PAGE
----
FINAL THOUGHTS:

I would say that my testing proves that neither program does a 100% perfect job of only softening skin and to the right degree with a touch of a button… that might be science fiction, to believe that any program would work perfectly like that!  So I try to look at it as an artist… what will make it easier to do my work while still getting the effects I want, which might mean masking later, or using other filter to get the effect I want… I just want a product that is worth the cost for the effort it saves me.  SO… Overall Portraiture is simpler than the Dynamic Skin Softener in Color Efex Pro, and does a very similar job.  Color Efex Pro does a better job at maintaining definition in areas where you want it, while Portraiture does a better job at evening out skin irregularities and skin tones.  I think there is more masking to be done with Portraiture, to bring back details that were lost, while in Color Efex Pro you may need to incorporate some masking along with some blurring in areas.  For me, I think Portraiture has a slight edge over the filter from Color Efex Pro, because I like that the filter does everything I want and then some… it’s relatively easy to mask back towards the original photo, and perhaps quicker than using the Nik filter.  BUT, I don’t see a clear winner, and I think which you pick depends on what you will use it for… do you want a one shot, quick skin smoother only, or are you looking for skin smoothing as a useful filter along with 51 other amazing filters?  As I stated before, the price might be the reason to pick Color Efex Pro over Portraiture. If I hadn’t owned Portraiture before, and owned Color Efex Pro, I know I wouldn’t be willing to pay $199 for Portraiture.  And that may be the real answer to my test.

See my work at www.kelleybard.com.  Thanks for visiting my blog and I hope that I helped answer some questions about these products!

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About Kelley B.

I am a Durango, CO photographer who specializes in portraiture and wedding photography. My business is Kelley Bard Photography. You can find me around town, gardening, or on my website at www.kelleybard.com. View all posts by Kelley B.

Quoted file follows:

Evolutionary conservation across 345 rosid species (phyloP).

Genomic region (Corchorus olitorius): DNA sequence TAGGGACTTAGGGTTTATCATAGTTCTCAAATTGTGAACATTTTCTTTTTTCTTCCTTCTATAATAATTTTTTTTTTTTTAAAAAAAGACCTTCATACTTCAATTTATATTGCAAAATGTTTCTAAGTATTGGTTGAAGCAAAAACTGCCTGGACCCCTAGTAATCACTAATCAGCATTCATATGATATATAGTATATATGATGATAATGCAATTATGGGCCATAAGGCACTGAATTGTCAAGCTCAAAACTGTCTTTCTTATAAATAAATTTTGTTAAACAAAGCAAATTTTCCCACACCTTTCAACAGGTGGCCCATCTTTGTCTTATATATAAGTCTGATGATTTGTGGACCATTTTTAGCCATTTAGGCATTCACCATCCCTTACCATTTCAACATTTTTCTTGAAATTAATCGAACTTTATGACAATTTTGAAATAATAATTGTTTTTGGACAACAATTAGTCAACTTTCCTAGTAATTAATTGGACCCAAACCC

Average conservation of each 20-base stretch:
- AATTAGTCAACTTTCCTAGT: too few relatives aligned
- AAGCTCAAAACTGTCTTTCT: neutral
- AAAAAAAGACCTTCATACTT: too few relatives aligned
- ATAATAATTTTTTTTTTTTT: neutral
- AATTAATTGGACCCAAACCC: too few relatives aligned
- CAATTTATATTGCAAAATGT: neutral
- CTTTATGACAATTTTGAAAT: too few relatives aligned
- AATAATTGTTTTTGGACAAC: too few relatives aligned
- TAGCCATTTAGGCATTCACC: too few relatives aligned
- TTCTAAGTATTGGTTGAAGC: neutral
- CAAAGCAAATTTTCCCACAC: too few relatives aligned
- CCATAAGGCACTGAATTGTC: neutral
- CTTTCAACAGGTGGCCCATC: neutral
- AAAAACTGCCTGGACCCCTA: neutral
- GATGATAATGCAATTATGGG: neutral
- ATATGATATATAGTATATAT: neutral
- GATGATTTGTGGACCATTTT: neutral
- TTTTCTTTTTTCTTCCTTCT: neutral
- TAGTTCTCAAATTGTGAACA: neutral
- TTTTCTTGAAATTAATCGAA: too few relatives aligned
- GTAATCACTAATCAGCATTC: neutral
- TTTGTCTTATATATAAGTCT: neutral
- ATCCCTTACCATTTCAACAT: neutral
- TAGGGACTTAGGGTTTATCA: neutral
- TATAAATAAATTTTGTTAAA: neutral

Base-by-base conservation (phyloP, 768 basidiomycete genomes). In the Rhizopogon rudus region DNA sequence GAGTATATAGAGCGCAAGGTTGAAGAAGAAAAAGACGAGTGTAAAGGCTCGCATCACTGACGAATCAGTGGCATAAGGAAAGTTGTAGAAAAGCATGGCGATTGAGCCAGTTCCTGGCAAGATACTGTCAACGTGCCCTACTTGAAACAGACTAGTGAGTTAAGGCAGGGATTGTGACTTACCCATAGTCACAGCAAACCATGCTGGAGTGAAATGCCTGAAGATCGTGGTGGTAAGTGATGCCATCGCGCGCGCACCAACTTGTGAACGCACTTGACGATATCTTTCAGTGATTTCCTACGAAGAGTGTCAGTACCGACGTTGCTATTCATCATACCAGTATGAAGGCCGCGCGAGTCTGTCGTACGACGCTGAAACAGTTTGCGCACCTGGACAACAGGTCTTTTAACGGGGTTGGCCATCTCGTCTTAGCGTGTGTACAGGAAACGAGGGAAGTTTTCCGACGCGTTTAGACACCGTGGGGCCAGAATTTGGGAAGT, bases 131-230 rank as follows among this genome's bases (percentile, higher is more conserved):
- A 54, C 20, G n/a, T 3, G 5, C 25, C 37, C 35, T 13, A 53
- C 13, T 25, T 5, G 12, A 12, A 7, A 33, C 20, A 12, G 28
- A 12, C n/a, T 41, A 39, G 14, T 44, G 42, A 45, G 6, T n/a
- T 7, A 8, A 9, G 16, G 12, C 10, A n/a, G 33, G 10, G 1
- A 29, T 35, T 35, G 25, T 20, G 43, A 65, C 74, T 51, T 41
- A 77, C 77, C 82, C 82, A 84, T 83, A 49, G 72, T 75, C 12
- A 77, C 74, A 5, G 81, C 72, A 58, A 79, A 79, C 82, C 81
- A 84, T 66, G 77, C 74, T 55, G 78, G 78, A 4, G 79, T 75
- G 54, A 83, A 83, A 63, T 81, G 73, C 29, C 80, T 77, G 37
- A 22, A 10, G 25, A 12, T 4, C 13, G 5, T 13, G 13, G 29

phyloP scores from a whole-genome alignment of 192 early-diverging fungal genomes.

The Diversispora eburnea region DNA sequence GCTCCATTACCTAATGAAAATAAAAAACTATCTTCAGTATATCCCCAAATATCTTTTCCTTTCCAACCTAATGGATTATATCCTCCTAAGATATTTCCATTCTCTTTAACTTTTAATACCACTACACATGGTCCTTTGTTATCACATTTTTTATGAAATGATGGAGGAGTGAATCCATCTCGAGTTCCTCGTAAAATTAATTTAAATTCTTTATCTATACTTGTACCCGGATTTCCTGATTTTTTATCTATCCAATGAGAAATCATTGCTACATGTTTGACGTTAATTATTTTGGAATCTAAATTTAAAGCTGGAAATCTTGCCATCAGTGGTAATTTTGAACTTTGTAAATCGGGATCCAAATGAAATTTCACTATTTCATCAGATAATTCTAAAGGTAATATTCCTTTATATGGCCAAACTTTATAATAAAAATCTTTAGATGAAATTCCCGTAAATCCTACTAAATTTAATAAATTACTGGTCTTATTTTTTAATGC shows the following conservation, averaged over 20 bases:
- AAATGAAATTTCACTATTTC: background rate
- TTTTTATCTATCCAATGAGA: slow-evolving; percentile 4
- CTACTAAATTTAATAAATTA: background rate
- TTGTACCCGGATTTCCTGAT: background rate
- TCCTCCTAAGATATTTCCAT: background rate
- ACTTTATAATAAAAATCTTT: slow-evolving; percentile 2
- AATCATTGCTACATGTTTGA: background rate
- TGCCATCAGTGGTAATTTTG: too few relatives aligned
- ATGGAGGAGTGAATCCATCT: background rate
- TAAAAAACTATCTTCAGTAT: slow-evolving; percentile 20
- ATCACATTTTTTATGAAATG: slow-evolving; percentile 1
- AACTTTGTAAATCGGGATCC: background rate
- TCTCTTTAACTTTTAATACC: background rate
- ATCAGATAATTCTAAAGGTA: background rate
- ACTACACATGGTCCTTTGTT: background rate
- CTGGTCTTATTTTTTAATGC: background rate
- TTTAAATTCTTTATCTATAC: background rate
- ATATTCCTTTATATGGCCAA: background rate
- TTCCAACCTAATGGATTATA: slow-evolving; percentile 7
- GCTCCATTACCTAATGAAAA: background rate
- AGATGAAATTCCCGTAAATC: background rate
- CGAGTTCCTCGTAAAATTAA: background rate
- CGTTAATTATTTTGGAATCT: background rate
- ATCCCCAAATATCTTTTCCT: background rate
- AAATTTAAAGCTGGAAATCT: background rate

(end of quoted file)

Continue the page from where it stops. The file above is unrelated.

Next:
10 responses to “Testing Showdown: Nik Software’s Color Efex Pro Dynamic Skin Softener vs. Imagenomic’s Portraiture

  • Kelley Bard Photography

    I just thought that I could always overdo Nik’s settings and then just have more masking to do in the end… that might even out the playing field even more and make color efex even more attractive!

  • Eric Neilsen

    Kelly, Is the public supposed to make a judgment about these two programs based on this one image? and your limited testing? Skin softening? When retouching a portrait I might try to soften the skin, but certainly not always or even a major part of the time. Skin retouching is not about softening an image to me, it is about replacing objectionable areas of the skin with less objectionable areas; pimples, zits, reddish or ruddy. The image which you choose to work with was already a smooth face child with shallow depth of field. How soft does one need the skin here?

    I am also curious to know if you think that Portraiture only works on skin tones? that does seem to be a part of the report here, one plug in for X number of dollars vs another for X number of dollars.

    You also state that “most of the other settings are stronger”. With all the possible setting with sliders and choices, I find it hard to believe that a software company would give me only stronger options from the default and in fact see that there are many setting which are much less than default. I also recall being able to make my own presets that become my own default.

  • Kelley Bard Photography

    Thanks for your comments, Eric. They are valid. I had a suggestion to try this particular filter from Nik against the product that I already use, Portraiture. I decided to show results in the best scientific way I could, by changing the least amount of variables in the photos. I agree with your comments on skin retouching… but I wasn’t testing cloning or even how to fuzz the skin out enough to erase zits or such, I was testing this particular look.
    I’ve not used Portraiture for anything else but skin tones, although I’ve noticed that it does a fair job with noise reduction. I’m not sure if that was your point in the second paragraph or not… I would love to know what else you have found it useful for.
    In Portraiture, in the default settings, you have 4 settings, each of which state that they are slightly more aggressive than the one before it. I almost always use the least aggressive setting, then tone it down some with the sliders. And then I mask from there… I try to stay away from the really overdone look, I guess. Besides those settings, you can also find a default setting for glamour, tones, high key and low key.
    I don’t know what the public will do with this effort of mine, but I’m glad that I took the time to do the testing and then share the results. I learned quite a bit. Hopefully it helps someone out as well.

  • Eric Neilsen